“You constantly see the media having a hard time contextualizing black women and men as victims every day, even when it means losing their own lives. You do not care in that moment because you understand that many of your followers will understand and have been through this same type of thing many a times, and if it means them hearing you say it’s ok, you will rise again throughout these moments, then it means something bigger to you.”
It is almost never considered rude to stand at a live concert, the one venue - opera houses and symphonies aside - where it is customary for people to move and make merry amongst friends. The ability to dance and enjoy the music should be the least of the freedoms a ticket purchase guarantees. Except that America’s rules of engagement for black people suggest that even joy should be policed in a nation where the audacity to breathe far afield of a peculiar institution, is considered our very first, most egregious and continuously punishable offense. Ahead of organized efforts to secure basic human rights or address systemic injustice, just being black and proud and present in traditionally white spaces where there are few, if any, friends, is arguably as burdensome a load to bear as discriminatory policy, state sponsored violence and all of the other more obvious inequalities visited upon marginalized populations in the U.S.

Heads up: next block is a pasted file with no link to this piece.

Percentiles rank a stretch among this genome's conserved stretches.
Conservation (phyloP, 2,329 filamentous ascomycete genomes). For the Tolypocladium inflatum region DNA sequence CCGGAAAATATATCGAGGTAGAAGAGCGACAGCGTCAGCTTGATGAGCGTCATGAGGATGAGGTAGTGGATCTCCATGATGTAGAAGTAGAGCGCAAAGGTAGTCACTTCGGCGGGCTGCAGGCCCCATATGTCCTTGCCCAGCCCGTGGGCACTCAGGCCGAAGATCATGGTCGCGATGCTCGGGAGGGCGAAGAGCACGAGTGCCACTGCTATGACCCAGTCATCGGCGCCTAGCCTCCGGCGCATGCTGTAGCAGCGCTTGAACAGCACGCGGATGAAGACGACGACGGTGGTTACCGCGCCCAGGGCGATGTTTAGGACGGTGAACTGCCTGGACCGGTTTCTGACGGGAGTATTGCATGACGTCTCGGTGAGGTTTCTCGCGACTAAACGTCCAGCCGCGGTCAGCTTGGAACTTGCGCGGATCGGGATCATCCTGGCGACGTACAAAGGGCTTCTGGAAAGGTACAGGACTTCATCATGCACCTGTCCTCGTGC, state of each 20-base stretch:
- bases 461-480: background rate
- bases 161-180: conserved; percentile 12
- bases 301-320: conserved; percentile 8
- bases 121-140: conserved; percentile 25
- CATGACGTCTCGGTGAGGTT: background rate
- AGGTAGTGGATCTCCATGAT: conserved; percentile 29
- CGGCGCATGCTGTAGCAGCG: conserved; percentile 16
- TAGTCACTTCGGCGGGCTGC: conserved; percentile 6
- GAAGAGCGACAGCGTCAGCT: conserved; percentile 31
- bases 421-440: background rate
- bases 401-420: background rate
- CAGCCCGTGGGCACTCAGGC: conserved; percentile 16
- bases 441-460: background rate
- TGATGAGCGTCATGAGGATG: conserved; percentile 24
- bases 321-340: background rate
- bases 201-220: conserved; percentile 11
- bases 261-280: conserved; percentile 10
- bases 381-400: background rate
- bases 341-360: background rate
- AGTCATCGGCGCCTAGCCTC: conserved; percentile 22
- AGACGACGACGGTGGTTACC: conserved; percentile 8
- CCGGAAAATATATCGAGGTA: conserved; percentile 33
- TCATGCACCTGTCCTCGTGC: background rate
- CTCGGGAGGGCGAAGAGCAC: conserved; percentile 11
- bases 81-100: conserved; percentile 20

We are first instructed as children to work twice as long, twice as hard and be twice as smart as our non-black counterparts; a daily mantra in many black households that rests on the shoulders of young men and women in the same way that it burdened their grandparents before them. We are chided for using “outside voices” or being opinionated in mixed company for fear of drawing attention to ourselves. Criticized for meeting our hard fought achievements outside of sports arenas with anything more than zealous humility. Born into America’s office culture of respectability politics, black people are expected to follow this etiquette to the letter in spite of the fact that the policies of the United States have never respected them.